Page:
Controversial debates

This question, of whether controversial speakers should be engaged in debate at all, has caused more consternation and upset than any other. The National Union of Students and many of its affiliated unions adhere to a “no platform” policy that bans certain organisations and individuals from speaking – in particular, those deemed to hold fascist or racist views.

The Cambridge Union has generally cleaved to an opposing view, and its roster of speakers has often been controversial. Oliver Mosley, a second year at St John’s, Director of Communications for the Union’s bicentenary and President-elect, says: “We don’t take a view on speakers, so we will host anyone and everyone, as long as they are interesting to our members. Marine Le Pen, for example – whatever you think of her – has ideas that are interesting to engage with or attack. We do face challenges, because at any one time there will be at least one society at Cambridge that disagrees with the speaker that’s coming to the Union.”

Debbie Newman (Fitzwilliam 1998) recalls that around the time of her presidency in 2001, arguments raged over whether to invite the disgraced historian and Holocaust sceptic David Irving. (A different committee would include him in the Easter 2003 term card, resulting in widespread protest, but the invitation was withdrawn.)

She says: “In that situation it becomes about safety and Cambridgeshire Police has to get involved, and that’s when it tends to get into the national press. Everyone has an opinion about that divide: whether you’re giving a platform for dangerous views or you’re allowing full and democratic debate and allowing people to make up their own minds about what they hear.

“I think the Union does provide this opportunity for the airing of controversial debate, which allows ideas to be effectively rubbished in public; in other places they’re deemed too dangerous to be heard.”

Popular culture and humour in the chamber

While controversial speakers have been a regular bugbear for progressives, a frequent complaint of more conservative Union alumni has been that serious debate has been edged out by more frivolous material. The past 25 years have seen celebrities such as Tara Palmer-Tomkinson, Jim Bowen, Katie Price and Pamela Anderson grace the chamber, securing column inches in the diary columns and provoking the odd letter of disapprobation from old members.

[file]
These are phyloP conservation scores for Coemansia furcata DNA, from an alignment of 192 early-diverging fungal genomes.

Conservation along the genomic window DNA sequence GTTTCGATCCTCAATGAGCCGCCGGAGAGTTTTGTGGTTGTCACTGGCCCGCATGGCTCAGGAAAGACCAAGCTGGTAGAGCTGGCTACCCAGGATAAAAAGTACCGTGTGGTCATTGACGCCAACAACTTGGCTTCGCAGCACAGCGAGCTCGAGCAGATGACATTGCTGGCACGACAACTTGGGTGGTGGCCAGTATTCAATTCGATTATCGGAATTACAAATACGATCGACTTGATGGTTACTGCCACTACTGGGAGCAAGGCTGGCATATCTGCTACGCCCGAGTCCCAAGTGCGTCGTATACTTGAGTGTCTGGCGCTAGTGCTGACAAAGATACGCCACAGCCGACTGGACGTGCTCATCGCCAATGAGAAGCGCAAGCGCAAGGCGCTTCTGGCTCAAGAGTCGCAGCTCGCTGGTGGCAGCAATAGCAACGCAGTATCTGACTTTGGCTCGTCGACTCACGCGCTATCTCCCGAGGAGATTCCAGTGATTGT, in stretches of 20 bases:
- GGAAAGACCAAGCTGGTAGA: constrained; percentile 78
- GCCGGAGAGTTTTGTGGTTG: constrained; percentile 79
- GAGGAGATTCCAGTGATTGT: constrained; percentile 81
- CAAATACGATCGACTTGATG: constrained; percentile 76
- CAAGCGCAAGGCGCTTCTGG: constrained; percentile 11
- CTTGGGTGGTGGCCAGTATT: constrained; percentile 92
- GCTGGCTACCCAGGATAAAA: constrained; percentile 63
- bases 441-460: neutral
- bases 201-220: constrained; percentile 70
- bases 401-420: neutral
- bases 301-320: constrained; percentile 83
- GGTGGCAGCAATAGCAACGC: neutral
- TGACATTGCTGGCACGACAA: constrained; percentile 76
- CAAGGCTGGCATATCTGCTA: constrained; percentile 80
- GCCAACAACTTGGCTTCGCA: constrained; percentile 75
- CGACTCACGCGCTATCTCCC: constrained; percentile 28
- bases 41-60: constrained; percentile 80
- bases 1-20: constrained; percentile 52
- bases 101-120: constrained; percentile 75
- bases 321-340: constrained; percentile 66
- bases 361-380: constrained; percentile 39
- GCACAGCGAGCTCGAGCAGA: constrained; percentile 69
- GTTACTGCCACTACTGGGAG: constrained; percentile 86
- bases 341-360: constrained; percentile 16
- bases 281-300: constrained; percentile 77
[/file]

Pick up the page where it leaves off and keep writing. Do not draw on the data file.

Parkinson’s history of the Union points out that it has always had a flippant, waggish side and that light-hearted debates are as old as the Society itself. But for some ex-officers, recollections of Cambridge humour can now elicit a groan or two. “It’s cringe-making to think of the so-called ‘funny debates’,” says Stourton. “I remember there was one favourite motion which was ‘A drink before and a cigarette afterwards are the three best things in life,’ which we all thought was howlingly funny, clever and sophisticated.”

The Union’s core mission

Bazalgette returned to the Union in the 1990s as a trustee, and has since accepted several invitations to speak. At one occasion, he was surprised to be reunited with one of his own witticisms from 1974. “Someone stood up and made a joke that I had coined myself,” he says. “It’s not even devastatingly funny – it was about people from Magdalene having plus-four trousers and minus-four IQ points. So I don’t think things have changed too much.”

Despite the odd instance of cross-generational plagiarism, he believes the Union’s core mission is as relevant and important as ever. “If it was just a club for trading jokes, it would be pretty depressing in many ways. But individuals’ ability to speak in public is a critical asset, particularly in the modern media age. Being able to articulate in public, and coherently, what you believe in: without putting too fine a point on it, that’s a vital part of the act of leadership.”

The Cambridge Union 200th Anniversary Debate will take place at Middle Temple Hall, London, on 26 September. The event is open to all Cambridge alumni and members of the public. For more information, go to

This article first appeared in CAM - the Cambridge Alumni Magazine, edition 75. Find out how to receive CAM.